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Hon. Alcee L. Hastings, Chairman
Hon. Benjamin L. Cardin, Co-Chairman
For Immediate Release
www.csce.gov
June 19, 2007

U.S. HELSINKI COMMISSION TO HOLD HEARING ON IMPLICATIONS OF GUANTANAMO FOR U.S. HUMAN RIGHTS LEADERSHIP

House Majority Leader Hoyer to Participate in Hearing


(Washington, DC) Congressman Alcee L. Hastings (D-FL), Chairman of the Commission on Security and Cooperation in Europe (U.S. Helsinki Commission) and Co-Chairman Senator Benjamin L. Cardin (D-MD) will hold a hearing on Thursday, June 21 at 10:00 am in room 2325 of the Rayburn House Office Building. The hearing is entitled “Guantanamo: Implications for U.S. Human Rights Leadership” will focus on the international perspective of Guantanamo, particularly in the 56 participating States of the Organization for Security and Cooperation in Europe (OSCE) and implications for U.S. leadership on human rights issues. President of the Belgian Senate and Special Representative on Guantanamo, Anne-Marie Lizin, will testify at the hearing. In February 2005, Senator Lizin was appointed by Chairman Hastings, acting in his capacity as President of the OSCE Parliamentary Assembly, as Special Representative on Guantanamo.  In addition, House Majority Leader Steny Hoyer (D-MD), who is a former Chair and Ranking Democrat of the U.S. Helsinki Commission, will participate in the hearing.

The detention facility at the U.S. Naval Bases at Guantanamo Bay, Cuba, was opened in January 2002 and, it currently holds around 385 detainees. The facility has come under fire from human rights organizations and others for the alleged mistreatment of detainees and the legal framework according to which they have been held. On June 10, Former Secretary of State Colin Powell on NBC’s “Meet the Press,” called for the closing of Guantanamo. Powell stated, “Guantanamo has become a major, a major problem for America’s perception — as it’s seen, the way the world perceives America. And if it was up to me, I would close Guantanamo — not tomorrow, this afternoon. I’d close it. And I’d not let any of those people go. I would simply move them to the United States and put them into our federal legal system. The concern was, well, then they’ll have access to lawyers, then they’ll have access to writs of habeas corpus. So what? Let them. Isn’t that what our system’s all about?”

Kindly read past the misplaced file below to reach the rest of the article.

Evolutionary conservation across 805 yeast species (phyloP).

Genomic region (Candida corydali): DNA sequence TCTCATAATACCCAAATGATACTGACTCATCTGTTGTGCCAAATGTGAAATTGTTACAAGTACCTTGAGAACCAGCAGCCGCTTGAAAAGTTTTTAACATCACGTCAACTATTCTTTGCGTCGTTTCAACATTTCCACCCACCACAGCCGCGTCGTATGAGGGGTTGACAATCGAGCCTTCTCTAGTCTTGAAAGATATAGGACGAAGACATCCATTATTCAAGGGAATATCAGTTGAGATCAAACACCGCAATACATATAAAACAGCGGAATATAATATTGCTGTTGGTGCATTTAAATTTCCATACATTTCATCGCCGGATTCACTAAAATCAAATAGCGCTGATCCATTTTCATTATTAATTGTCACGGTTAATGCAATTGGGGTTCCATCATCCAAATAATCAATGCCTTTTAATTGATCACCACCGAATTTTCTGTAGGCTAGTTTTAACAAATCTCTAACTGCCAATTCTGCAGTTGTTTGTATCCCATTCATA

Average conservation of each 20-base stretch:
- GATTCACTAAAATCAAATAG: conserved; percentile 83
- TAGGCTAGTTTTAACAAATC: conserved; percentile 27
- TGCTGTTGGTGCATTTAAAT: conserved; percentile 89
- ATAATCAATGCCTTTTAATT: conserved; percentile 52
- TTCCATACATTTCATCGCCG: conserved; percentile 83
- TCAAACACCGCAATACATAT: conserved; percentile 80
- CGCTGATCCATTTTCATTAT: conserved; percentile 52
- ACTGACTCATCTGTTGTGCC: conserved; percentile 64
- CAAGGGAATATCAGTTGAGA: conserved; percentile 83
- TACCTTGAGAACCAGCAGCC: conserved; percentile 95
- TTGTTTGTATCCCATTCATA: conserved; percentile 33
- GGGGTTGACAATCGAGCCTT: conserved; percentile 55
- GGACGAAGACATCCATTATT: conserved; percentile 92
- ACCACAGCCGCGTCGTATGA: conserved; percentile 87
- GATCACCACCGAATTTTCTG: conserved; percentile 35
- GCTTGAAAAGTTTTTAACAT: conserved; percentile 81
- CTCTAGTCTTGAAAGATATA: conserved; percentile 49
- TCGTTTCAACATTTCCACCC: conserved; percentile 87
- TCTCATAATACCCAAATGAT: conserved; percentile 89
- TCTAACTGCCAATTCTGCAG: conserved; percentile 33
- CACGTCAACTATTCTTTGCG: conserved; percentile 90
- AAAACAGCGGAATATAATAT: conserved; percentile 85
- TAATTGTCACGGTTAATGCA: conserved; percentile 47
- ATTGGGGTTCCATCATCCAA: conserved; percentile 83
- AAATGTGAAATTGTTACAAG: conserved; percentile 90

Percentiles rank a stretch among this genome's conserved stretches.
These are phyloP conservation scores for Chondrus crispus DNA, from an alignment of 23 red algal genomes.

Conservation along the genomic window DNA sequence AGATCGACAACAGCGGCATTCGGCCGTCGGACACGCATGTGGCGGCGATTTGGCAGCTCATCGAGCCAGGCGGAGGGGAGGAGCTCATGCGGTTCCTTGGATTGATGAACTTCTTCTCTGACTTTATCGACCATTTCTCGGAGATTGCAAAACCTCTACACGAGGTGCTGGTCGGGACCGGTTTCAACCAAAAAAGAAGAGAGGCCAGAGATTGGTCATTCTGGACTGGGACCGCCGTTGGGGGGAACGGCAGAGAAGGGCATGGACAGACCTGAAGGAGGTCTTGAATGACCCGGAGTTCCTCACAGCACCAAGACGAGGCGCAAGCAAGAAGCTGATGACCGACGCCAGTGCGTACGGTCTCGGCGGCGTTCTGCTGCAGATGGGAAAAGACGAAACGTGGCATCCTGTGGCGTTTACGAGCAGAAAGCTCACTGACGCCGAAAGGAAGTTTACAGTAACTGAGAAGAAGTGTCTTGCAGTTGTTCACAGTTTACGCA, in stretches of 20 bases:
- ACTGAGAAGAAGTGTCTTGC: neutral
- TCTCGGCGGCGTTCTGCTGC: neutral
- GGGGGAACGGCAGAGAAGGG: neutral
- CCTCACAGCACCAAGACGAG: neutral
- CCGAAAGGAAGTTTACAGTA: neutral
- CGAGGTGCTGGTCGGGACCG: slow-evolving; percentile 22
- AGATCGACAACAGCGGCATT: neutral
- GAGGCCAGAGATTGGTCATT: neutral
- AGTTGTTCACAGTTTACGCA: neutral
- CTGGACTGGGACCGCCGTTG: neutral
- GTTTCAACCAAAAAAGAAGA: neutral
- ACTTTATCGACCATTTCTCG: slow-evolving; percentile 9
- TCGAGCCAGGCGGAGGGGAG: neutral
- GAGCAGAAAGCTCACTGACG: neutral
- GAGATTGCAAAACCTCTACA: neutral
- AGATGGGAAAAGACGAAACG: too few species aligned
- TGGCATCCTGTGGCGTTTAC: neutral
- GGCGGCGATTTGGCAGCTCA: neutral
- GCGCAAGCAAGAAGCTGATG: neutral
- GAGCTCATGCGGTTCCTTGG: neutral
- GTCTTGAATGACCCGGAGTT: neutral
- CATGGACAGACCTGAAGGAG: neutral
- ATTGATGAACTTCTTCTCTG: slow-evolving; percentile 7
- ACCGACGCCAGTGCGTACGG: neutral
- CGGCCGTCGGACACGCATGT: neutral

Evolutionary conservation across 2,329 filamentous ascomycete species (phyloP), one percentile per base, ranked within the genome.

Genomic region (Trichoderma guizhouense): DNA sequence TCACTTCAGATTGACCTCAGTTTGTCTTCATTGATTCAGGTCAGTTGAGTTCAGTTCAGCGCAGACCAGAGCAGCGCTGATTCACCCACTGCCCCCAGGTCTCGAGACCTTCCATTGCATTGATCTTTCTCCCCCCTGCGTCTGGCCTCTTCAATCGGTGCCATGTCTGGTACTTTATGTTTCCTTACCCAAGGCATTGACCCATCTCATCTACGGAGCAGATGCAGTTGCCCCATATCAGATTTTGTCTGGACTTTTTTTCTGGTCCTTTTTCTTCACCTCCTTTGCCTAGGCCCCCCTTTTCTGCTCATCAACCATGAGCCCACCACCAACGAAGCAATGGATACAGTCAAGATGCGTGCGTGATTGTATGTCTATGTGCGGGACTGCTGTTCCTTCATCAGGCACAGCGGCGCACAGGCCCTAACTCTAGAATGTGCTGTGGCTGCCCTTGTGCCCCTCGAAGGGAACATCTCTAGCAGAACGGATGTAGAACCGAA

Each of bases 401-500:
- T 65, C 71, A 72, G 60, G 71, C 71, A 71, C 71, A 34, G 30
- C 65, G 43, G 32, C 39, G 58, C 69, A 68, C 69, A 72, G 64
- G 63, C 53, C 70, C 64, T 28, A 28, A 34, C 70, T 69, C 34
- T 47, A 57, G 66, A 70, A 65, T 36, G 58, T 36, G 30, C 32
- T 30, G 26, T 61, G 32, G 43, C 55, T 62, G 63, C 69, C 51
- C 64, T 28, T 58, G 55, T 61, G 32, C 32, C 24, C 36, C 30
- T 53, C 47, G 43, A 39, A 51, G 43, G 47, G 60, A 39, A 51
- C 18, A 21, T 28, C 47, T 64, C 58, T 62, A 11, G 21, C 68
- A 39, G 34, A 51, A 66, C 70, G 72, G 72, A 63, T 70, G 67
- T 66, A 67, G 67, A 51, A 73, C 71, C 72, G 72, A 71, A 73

Witnesses to testify at hearing are as follows:

Mr. John B. Bellinger III, Legal Adviser, Department of State

Senator Anne-Marie Lizin, President of the Belgian Senate and the OSCE Parliamentary Assembly Special Representative on Guantanamo

Mr. Tom Malinowski, Advocacy Director, Human Rights Watch

Mr. Gabor Rona, International Legal Director, Human Rights First


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The Commission on Security and Cooperation in Europe, also known as the Helsinki Commission, is a U.S. Government agency that monitors progress in the implementation of the provisions of the 1975 Helsinki Accords. The Commission consists of nine members from the United States Senate, nine from the House of Representatives, and one member each from the Departments of State, Defense and Commerce.

 

Media Contact: Lale Mamaux
202.225.1901
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International Humanitarian Law
Military Aspects of Security
Prevention of Torture
Rule of Law/Independence of Judiciary


   
 

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